In this UpFront special on religion, prominent Pakistani Islamic scholar Tahir ul Qadri weighs in on why ISIL (the Islamic State of Iraq and the Levant group, also known as ISIS) is an "enemy" of Islam and discusses Pakistan's controversial blasphemy law.
Also on the show, we debate whether Pope Francis is as unorthodox as is claimed by some, and whether his attempt to reform the Catholic Church is popular or not.
Headliner - Islamic scholar: ISIL 'enemies of Islam'
The ISIL group claims its ideology is rooted in Islam, but for some Islamic scholars, that is far from the case.
Tahir ul Qadri, a widely respected Islamic scholar in Pakistan, called ISIL "the enemies of Islam".
"They have nothing to do with Islam...They are distorting Islam. They are exploiting the name of Islam," says ul Qadri, who once wrote a 600-page religious decree condemning "terrorism". "They are enemies of humankind, enemies of Islam."
The discussion also went on to include a debate over Pakistan's controversial blasphemy law and how it is applied.
In this week's Headliner, prominent Islamic scholar Tahir ul Qadri attacks ISIL's un-Islamic ideology, and discusses Pakistan's blasphemy law.
Arena - Is Pope Francis a real reformer?
Since his papacy began in 2013, Pope Francis has established himself as a people's pope. He is popular around the world, and has a reputation as a reformer, able to reinvigorate the Catholic Church for the modern age.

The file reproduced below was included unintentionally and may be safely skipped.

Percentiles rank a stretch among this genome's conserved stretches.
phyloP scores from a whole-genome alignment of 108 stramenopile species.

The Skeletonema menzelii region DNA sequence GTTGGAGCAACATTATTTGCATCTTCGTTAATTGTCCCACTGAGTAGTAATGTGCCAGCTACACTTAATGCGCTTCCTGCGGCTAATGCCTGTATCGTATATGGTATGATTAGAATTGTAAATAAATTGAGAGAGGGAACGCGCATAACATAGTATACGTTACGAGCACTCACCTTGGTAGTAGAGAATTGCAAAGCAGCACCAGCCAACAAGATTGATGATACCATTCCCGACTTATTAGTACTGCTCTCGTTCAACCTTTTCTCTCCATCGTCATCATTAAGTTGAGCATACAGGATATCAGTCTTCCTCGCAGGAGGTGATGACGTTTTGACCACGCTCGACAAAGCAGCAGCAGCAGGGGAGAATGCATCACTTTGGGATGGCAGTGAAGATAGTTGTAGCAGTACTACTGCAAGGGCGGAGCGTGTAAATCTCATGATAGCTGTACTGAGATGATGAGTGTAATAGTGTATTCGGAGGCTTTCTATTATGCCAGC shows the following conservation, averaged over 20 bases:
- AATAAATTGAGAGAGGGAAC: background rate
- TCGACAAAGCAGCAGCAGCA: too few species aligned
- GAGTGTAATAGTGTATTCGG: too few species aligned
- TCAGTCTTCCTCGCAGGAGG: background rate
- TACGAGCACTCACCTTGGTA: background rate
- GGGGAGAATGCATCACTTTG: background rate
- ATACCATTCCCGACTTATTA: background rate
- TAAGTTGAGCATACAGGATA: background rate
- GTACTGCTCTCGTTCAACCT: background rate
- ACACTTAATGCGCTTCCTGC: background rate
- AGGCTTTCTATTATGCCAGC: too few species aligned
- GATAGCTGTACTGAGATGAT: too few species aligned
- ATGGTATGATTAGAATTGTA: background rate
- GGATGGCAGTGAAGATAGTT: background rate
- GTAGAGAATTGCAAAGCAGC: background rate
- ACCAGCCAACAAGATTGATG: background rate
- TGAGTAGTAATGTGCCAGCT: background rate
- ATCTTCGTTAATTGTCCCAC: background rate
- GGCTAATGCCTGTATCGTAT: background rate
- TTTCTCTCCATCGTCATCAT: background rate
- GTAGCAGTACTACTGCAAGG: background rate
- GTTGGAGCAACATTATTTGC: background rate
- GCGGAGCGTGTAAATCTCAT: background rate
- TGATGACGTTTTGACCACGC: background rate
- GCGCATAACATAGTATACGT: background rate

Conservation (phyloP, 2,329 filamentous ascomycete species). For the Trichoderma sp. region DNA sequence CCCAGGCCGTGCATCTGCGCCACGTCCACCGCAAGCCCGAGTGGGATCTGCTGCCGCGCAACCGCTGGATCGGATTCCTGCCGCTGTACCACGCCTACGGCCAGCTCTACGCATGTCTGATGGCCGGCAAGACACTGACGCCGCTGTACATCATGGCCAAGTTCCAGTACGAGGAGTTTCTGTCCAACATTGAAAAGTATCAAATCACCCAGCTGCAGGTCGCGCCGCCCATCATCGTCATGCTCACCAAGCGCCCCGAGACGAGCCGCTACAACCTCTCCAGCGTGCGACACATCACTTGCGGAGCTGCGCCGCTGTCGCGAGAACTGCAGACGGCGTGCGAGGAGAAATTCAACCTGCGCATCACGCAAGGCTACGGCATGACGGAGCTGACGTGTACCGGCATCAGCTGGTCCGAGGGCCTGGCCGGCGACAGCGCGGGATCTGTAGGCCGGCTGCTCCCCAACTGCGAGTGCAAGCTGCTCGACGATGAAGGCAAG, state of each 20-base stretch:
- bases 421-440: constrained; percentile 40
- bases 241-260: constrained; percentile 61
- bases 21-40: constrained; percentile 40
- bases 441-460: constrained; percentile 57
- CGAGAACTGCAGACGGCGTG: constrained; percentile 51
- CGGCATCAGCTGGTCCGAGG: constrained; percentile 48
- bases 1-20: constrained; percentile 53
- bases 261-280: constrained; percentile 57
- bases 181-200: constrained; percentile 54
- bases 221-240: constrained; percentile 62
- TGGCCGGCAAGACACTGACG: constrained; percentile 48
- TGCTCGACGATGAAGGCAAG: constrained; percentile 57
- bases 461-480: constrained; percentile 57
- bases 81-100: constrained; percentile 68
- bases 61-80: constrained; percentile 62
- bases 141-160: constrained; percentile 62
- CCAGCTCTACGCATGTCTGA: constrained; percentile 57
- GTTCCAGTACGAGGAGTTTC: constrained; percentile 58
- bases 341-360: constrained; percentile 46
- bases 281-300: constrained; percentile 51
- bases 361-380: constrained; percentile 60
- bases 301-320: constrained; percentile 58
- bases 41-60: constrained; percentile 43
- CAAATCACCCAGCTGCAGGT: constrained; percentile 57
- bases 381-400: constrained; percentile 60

But how successful have his reforms been? And are his stances on contentious issues, such as divorce and homosexuality, too progressive for some of the followers of the Church he leads?
For Austen Ivereigh, author of The Great Reformer: Francis and the Making of a Radical Pope, criticisms of Pope Francis for being too liberal are misplaced.
"[T]he shift that Pope Francis has introduced, and I agree it is a significant shift, is not an adaptation to modernity," says Ivereigh. "It is the recovery of a deeper tradition within the church, which, sadly, some people, who have a particular idea of what the church and the pope should be, simply don't recognise."
"When Francis was elected, I celebrated that election," says Matthew Schmitz, Literary Editor of religious magazine First Things. "The reason I've come to change my mind is that I've seen that Francis is building his programme of supposed reform at the expense not only of the Church, but also at the expense of its most vulnerable members."
In this week's Arena, Catholic writers and analysts Austen Ivereigh and Matthew Schmitz debate Pope Francis' reforms to the Catholic Church.